At the outset, it is important to dispel the myth that the big threat to the sustainability of our health system is population ageing: CLICK HERE
Australia should have a healthy and long living population, supported by a health system that is innovative, accessible, affordable and sustainable.
Policy Methods (Federal & State)
To help achieve this Australia should:
- Better promote preventative health care through healthier lifestyle choices, including:
- Appropriate food and beverage choices, particularly at primary and secondary schools;
- A national physical activity plan promoting and supporting regular exercise including accessible community-led sporting groups;
- A ban on junk and high sugar content food and beverage advertising to children during children’s television viewing hours;(1)
- Proper government assessment of appropriate dietary requirements and intakes including sugar levels;
- An excise on products containing high levels of sugar, with the revenue raised from such a sugar excise to be directed to funding public health awareness campaigns and anti-obesity treatment and care;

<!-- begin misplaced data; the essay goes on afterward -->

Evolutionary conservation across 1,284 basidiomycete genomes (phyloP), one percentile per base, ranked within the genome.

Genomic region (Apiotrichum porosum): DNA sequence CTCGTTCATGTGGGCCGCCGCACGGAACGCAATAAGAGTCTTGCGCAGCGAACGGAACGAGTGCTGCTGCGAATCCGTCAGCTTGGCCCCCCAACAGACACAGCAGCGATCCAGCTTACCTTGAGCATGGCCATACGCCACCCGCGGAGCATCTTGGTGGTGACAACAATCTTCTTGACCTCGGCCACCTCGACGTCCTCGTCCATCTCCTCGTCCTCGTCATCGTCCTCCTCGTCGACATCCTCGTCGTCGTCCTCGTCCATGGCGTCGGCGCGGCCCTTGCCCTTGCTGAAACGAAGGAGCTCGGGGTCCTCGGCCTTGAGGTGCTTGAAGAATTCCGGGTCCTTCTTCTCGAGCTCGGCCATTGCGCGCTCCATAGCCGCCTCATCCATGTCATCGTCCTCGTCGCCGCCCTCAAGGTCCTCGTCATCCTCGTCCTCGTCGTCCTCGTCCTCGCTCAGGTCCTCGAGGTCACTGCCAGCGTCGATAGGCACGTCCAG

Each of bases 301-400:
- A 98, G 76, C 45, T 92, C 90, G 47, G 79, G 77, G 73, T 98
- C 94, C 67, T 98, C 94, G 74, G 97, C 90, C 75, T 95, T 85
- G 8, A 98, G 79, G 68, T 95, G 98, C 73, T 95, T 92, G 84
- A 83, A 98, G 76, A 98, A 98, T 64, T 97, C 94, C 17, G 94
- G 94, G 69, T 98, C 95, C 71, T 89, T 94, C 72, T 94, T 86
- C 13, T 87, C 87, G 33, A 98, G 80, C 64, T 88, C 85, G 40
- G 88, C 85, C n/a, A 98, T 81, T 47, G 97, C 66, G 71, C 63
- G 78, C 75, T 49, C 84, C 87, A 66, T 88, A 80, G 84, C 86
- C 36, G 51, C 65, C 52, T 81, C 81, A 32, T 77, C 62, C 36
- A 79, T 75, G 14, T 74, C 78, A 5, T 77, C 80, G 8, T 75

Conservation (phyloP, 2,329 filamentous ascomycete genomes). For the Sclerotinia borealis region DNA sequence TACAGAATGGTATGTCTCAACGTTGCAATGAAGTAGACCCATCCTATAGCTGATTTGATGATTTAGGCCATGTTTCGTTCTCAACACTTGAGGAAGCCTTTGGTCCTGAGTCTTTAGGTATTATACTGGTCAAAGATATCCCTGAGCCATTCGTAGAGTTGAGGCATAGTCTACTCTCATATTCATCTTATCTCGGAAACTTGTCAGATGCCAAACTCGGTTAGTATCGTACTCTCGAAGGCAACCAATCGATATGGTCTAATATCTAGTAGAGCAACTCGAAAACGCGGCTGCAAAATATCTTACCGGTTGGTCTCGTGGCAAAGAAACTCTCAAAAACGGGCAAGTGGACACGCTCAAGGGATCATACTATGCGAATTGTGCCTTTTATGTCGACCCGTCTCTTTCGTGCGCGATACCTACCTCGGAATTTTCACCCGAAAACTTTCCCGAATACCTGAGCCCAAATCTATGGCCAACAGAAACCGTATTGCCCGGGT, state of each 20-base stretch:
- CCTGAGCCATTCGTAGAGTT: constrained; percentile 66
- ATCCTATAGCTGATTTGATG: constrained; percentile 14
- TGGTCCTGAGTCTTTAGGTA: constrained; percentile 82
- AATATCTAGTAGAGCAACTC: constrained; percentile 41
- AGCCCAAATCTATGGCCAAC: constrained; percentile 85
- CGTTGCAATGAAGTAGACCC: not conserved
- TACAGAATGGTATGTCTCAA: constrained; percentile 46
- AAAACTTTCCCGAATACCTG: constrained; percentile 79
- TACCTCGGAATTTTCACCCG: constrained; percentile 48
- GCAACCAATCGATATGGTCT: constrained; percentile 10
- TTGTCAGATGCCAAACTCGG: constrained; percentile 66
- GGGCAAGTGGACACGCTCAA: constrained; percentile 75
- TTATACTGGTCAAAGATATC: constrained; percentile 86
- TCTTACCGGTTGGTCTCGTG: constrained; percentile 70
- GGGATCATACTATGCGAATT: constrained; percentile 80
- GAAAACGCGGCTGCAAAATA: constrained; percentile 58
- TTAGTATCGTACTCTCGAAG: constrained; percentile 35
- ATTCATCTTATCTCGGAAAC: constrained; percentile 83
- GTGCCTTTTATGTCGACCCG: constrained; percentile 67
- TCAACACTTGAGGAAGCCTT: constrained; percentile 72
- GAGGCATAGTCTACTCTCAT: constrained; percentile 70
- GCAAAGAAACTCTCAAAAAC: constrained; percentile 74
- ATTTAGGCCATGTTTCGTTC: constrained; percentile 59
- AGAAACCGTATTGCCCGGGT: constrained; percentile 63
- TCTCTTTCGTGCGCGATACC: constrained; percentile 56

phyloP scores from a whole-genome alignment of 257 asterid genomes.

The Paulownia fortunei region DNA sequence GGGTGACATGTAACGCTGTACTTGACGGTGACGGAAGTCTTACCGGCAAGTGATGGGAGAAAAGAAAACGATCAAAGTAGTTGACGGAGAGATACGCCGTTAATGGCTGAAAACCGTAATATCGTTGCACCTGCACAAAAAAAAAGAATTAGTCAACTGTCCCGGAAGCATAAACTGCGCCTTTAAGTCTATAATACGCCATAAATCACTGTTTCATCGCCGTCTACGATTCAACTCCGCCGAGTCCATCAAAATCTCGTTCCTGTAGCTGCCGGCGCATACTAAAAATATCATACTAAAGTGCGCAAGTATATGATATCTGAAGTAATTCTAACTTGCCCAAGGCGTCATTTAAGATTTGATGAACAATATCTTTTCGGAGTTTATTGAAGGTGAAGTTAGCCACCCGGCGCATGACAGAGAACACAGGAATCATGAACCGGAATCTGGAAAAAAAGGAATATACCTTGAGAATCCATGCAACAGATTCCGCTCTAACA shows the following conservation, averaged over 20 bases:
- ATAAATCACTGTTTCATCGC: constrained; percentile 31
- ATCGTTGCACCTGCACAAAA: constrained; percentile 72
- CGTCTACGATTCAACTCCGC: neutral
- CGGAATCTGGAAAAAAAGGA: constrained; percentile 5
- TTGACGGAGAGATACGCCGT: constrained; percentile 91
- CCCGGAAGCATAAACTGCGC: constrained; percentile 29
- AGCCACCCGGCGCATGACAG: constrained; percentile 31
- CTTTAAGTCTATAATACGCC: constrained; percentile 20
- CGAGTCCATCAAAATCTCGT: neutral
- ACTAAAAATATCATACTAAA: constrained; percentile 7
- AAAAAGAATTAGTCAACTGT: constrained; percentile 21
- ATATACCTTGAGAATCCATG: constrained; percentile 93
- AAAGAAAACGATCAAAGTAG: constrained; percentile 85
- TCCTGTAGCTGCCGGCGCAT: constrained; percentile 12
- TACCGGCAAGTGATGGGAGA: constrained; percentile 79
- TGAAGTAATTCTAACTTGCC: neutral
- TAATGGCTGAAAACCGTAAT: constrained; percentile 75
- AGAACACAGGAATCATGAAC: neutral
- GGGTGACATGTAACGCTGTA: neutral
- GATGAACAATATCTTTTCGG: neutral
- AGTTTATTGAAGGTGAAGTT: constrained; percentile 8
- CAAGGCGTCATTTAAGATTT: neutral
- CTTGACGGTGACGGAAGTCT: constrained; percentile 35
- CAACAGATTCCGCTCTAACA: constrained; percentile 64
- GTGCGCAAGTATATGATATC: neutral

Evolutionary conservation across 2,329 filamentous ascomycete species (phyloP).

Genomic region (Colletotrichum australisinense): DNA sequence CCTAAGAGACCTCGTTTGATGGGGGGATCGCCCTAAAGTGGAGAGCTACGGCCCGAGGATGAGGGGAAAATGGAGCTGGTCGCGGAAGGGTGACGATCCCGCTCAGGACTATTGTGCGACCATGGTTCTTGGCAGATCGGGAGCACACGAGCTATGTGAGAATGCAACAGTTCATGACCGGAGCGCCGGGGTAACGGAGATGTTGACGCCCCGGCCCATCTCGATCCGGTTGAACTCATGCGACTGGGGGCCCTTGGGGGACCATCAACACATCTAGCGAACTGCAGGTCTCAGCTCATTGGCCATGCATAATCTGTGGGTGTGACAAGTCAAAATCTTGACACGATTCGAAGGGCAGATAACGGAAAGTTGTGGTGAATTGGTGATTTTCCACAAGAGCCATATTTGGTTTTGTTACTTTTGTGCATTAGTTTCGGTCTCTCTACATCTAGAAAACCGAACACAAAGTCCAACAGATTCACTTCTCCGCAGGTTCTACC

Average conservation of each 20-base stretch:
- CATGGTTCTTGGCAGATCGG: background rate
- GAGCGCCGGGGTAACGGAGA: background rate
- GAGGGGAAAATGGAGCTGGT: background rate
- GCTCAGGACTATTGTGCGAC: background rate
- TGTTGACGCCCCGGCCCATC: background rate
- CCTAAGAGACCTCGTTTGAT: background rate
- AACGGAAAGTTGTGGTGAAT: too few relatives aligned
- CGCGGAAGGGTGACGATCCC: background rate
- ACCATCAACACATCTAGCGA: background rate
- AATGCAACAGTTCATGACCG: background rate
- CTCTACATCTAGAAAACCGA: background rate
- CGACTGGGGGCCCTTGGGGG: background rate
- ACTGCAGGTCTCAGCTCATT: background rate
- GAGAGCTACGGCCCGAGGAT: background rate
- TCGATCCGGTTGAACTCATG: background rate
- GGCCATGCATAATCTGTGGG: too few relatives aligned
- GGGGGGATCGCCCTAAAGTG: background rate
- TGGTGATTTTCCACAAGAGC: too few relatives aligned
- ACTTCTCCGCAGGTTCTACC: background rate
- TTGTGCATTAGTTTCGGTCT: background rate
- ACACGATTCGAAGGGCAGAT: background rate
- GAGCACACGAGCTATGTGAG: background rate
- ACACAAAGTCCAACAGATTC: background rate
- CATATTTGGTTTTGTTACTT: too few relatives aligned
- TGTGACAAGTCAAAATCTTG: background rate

- Affordable access to primary health care.
- Provide universal access to free reproductive health advice and contraception.
- Properly review the health care system to identify and eliminate waste and mismanagement.
- Better invest in medical and nursing training as well as scientific research and cost-effective medical technology in order to bring down the cost of healthcare.(2)
- Better resource mental health services, including hospital and community-based preventative care, assessment and support services.
- Roll out the NDIS with maximum efficiency and priority for Australia’s high needs individuals and families.
- Treat personal drug abuse as primarily a health issue and support users with well funded rehabilitation programs.
- Children’s viewing hours are Mon-Fri 7:00-8:00, 16:00-20:30, Sat-Sun 7:00-20:30. NB: 91% are concerned about TV food ads directed at children: View Now
- We know from successive Federal Treasury studies that the ever-rising cost of healthcare - caused not so much by the ageing of the population as by the ever-rising cost of advances in medical technology - is the greatest reason for the projected increase in budget deficits: View Now
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